Video Surveillance and Impairment on Job Sites

Submitted by: Mike Baxter

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Construction workers can’t afford to be impaired on the job. With excavators and cranes on the move, not to mention rebar and concrete, smoking a joint or knocking back a few beers can be fatal. But how do you spot an impaired worker before anyone gets hurt? Video monitoring.

 “Substance abuse [is already] a serious workplace issue in our industry,” says David Frame director of government relations at the Ontario General Contractors Association, as quoted in Canadian Occupational Safety Magazine. “We know a very high percentage of workers who are involved in fatal accidents in the construction industry are under the influence of some sort of substance.”

With the legalization of recreational marijuana use, employers fear the problem will only grow worse. Cannabis affects a worker’s speed, dexterity, reaction time, co-ordination and memory. The THC high takes about 30 minutes to kick in, and may last for hours.

While the construction industry has long wrestled with drug and alcohol impairment on the job, most of the policies and guidelines deal with drug testing and treatment. See, for example, the Construction Labour Relations Association of B.C.’s drug and alcohol policy, including their procedures manual.

Random drug testing can discourage workers from taking unnecessary risks. However, video security cameras--especially remotely monitored, event-triggered, analytics-enabled video cameras—can be useful in spotting impaired behaviour, or substance abuse, on site.

The Supreme Court of Canada decided in 2017 that using video surveillance cameras at work to collect evidence of wrongdoing is valid, even without employees’ explicit consent. Workers only need to be informed about the cameras and the video surveillance system must be used for security purposes, such as preventing crime. Arguably, preventing impairment on the job would be a safety and security issue.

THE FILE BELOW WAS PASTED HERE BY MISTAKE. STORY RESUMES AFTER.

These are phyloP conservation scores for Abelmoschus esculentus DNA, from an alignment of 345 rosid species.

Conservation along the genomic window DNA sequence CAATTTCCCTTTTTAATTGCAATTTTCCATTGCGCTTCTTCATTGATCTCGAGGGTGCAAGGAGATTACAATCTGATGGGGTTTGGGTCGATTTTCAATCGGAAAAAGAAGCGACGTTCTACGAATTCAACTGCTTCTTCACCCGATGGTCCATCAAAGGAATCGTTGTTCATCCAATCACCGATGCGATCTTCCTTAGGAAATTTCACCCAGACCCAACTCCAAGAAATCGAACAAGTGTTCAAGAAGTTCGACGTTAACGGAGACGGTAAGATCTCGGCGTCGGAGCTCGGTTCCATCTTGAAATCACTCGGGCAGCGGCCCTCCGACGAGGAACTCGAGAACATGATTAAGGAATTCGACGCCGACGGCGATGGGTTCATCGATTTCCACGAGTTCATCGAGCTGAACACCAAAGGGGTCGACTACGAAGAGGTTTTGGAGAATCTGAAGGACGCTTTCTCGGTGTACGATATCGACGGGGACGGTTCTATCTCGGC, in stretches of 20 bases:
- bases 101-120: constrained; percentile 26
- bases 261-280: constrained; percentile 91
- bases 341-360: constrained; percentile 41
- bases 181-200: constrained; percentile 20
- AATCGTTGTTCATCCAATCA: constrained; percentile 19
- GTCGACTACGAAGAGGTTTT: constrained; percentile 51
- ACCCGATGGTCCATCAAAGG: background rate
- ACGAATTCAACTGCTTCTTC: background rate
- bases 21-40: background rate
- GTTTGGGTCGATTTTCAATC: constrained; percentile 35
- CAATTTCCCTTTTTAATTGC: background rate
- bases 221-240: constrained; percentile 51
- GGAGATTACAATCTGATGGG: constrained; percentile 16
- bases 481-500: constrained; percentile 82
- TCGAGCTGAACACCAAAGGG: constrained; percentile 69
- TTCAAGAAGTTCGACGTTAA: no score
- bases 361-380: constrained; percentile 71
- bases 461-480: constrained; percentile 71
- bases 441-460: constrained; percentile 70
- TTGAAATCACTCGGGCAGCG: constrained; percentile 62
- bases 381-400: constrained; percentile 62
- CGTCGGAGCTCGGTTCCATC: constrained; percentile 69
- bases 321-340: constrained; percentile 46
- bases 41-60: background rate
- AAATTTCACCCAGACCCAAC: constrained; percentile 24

A remote video monitoring system, then, can be effective not just for catching trespassers, thieves and vandals, but also for spotting unsafe behaviour by your own workers. And for bringing you peace of mind.

Sources:

Companies can monitor employees with video-surveillance cameras without employees’ consent. Baker Mackenzie law firm, March 13, 2017

Construction, oil and gas associations develop new policy model for impairment. Canadian Occupational Safety Magazine, July 16, 2018.

Drug & Alcohol Policy. Construction Labour Relations Association of B.C.

Employee Privacy Rights, Guidance Document, November 2017. Office of the Information and Privacy Commissioner for B.C.

Morgan, Jillian. Nipping job site impairment in the bud: Construction industry grapples with cannabis legalization. On Site Magazine, October 2, 2018.

Note: This blog discusses general safety and security topics. It is not intended to provide comprehensive advice or guidance. In all matters of personal safety and security, We encourage readers to research topics in depth and consult a security professional about specific concerns.

 

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